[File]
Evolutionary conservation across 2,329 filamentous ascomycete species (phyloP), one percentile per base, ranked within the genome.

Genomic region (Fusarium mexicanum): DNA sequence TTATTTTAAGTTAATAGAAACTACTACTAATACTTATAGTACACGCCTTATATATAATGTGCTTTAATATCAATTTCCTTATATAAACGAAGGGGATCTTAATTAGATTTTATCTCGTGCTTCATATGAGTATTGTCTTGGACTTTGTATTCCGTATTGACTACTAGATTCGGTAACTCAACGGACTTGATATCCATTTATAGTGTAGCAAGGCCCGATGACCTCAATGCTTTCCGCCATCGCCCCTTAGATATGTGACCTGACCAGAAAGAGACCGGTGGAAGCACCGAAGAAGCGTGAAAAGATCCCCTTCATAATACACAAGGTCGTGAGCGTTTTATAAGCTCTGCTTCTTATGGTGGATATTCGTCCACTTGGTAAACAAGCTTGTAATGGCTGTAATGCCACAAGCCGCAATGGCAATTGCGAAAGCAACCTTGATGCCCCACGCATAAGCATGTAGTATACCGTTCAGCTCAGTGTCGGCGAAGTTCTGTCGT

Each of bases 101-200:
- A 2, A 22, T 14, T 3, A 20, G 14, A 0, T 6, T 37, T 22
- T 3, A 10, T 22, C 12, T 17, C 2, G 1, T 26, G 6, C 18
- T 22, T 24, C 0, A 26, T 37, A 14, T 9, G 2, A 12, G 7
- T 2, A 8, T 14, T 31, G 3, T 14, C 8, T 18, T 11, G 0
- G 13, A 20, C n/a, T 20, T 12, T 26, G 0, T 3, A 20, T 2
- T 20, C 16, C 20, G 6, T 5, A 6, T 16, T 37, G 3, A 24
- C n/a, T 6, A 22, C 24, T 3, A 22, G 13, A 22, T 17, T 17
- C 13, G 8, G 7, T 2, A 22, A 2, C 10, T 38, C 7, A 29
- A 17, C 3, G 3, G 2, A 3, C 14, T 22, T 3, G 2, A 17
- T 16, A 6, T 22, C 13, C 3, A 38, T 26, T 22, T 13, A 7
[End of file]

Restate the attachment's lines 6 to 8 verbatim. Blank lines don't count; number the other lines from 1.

- T 22, T 24, C 0, A 26, T 37, A 14, T 9, G 2, A 12, G 7
- T 2, A 8, T 14, T 31, G 3, T 14, C 8, T 18, T 11, G 0
- G 13, A 20, C n/a, T 20, T 12, T 26, G 0, T 3, A 20, T 2